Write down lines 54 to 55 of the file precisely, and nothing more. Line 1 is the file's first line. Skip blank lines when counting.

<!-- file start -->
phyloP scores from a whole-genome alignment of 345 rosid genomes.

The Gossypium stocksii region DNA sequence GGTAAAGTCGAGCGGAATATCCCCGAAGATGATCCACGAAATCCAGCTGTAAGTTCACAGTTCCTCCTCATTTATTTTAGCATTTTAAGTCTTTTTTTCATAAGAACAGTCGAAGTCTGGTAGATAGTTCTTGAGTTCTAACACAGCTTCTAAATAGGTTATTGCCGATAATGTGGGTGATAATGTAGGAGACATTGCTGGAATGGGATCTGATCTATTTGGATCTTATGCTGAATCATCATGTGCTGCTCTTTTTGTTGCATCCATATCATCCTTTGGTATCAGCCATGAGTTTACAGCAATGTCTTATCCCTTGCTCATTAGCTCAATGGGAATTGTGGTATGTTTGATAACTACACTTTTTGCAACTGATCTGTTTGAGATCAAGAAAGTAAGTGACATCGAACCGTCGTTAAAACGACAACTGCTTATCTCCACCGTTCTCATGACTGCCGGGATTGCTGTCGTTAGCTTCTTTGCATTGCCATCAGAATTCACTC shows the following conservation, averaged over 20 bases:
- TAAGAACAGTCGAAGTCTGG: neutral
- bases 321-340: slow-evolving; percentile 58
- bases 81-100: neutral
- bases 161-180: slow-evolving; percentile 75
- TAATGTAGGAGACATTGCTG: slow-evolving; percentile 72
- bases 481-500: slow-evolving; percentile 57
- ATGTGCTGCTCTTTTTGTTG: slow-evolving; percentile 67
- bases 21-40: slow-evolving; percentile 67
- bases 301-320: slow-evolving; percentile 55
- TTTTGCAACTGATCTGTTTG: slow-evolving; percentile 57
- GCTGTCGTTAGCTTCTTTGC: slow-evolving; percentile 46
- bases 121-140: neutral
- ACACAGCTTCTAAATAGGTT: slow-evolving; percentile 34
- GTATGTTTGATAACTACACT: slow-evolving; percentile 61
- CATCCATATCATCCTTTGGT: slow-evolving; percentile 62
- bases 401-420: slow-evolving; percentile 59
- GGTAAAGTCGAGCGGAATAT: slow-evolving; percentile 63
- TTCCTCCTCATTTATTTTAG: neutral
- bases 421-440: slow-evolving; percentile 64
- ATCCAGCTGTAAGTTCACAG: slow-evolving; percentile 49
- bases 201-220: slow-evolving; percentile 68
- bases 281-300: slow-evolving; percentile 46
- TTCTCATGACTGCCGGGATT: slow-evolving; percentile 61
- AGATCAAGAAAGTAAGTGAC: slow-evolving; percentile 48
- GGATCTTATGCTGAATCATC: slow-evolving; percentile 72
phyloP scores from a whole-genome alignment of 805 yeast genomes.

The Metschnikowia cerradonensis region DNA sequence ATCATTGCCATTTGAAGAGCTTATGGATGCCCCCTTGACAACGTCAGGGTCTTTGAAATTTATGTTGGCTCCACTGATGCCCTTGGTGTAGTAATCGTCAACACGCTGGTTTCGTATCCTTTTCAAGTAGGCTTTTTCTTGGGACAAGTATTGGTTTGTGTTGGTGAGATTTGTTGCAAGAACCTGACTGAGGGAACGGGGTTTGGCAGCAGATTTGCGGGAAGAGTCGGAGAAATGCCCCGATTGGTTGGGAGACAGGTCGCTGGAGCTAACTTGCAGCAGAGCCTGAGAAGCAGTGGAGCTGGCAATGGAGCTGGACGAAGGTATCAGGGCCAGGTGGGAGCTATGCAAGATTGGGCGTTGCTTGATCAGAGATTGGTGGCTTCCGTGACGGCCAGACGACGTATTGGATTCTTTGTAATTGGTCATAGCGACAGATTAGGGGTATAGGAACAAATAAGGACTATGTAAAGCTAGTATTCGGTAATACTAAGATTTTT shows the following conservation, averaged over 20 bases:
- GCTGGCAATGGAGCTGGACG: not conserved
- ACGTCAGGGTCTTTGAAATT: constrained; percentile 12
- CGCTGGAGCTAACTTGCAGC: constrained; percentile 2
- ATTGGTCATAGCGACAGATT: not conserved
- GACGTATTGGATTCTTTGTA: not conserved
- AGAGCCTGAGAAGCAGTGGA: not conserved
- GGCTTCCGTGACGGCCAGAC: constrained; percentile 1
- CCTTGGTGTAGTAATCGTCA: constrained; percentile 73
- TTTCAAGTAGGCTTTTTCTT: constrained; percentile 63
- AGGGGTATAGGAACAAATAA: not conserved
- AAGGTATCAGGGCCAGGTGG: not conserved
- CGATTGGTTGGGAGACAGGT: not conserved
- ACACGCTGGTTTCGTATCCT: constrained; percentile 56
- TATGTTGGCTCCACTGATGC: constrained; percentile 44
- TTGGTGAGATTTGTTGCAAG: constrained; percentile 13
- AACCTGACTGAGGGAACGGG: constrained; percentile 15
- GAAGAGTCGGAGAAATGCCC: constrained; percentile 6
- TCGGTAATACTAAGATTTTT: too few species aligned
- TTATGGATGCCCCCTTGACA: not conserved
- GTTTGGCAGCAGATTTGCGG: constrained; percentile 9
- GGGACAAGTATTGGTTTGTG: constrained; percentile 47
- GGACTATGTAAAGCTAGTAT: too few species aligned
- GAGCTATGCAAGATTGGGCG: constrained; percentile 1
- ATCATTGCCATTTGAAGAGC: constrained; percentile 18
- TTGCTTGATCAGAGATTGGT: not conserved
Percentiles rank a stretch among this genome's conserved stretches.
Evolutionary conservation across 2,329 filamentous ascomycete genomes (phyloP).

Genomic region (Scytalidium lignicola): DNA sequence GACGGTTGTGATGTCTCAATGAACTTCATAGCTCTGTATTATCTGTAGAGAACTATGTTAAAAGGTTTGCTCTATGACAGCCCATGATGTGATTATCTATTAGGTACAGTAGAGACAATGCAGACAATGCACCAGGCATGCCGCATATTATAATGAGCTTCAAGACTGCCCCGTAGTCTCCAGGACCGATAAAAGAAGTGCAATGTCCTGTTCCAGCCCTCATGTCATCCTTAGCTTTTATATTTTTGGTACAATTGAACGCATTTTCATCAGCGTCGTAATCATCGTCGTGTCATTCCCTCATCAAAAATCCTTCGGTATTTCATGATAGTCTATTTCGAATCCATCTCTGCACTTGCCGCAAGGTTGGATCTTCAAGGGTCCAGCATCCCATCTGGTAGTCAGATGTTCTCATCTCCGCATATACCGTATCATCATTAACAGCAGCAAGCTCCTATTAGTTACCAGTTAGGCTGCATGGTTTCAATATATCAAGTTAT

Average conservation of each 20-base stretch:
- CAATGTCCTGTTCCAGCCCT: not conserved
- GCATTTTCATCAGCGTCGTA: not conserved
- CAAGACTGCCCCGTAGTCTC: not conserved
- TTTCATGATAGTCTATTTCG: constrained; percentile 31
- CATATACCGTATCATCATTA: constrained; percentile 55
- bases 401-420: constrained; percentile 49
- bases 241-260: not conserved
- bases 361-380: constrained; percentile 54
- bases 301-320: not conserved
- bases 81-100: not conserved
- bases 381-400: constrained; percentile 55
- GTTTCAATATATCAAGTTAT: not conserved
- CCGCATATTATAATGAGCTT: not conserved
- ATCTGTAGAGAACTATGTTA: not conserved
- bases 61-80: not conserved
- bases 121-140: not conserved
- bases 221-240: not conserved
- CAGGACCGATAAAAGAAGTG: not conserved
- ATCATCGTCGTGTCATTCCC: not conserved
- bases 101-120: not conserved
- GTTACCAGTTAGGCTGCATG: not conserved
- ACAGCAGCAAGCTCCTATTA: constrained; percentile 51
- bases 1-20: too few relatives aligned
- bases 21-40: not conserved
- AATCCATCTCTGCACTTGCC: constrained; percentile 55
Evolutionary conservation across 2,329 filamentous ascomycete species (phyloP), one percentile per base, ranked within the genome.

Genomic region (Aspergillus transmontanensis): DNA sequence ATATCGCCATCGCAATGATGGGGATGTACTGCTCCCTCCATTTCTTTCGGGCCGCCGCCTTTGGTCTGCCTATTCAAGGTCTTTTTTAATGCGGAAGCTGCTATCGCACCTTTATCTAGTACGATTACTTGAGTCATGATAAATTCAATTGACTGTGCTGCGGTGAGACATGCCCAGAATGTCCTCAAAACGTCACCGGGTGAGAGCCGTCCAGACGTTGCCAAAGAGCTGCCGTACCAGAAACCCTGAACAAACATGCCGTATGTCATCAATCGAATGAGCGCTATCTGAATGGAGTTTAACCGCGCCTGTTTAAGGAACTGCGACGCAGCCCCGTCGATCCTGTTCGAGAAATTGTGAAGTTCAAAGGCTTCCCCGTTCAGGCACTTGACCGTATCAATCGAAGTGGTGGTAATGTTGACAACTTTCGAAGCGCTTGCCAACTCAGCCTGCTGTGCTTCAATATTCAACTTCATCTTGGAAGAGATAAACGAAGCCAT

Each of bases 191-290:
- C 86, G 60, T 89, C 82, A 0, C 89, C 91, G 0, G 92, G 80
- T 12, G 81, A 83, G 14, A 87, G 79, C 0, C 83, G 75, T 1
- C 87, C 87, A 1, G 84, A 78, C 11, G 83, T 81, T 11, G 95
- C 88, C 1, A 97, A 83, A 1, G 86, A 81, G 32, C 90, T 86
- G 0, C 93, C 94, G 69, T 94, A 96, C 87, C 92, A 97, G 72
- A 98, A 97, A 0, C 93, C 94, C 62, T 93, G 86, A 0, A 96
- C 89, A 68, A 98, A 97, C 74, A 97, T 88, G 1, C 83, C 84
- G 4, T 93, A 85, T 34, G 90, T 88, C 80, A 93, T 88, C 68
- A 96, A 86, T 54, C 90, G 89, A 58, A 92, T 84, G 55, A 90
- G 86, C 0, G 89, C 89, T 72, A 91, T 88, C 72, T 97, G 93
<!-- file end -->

- TTGCTTGATCAGAGATTGGT: not conserved
Percentiles rank a stretch among this genome's conserved stretches.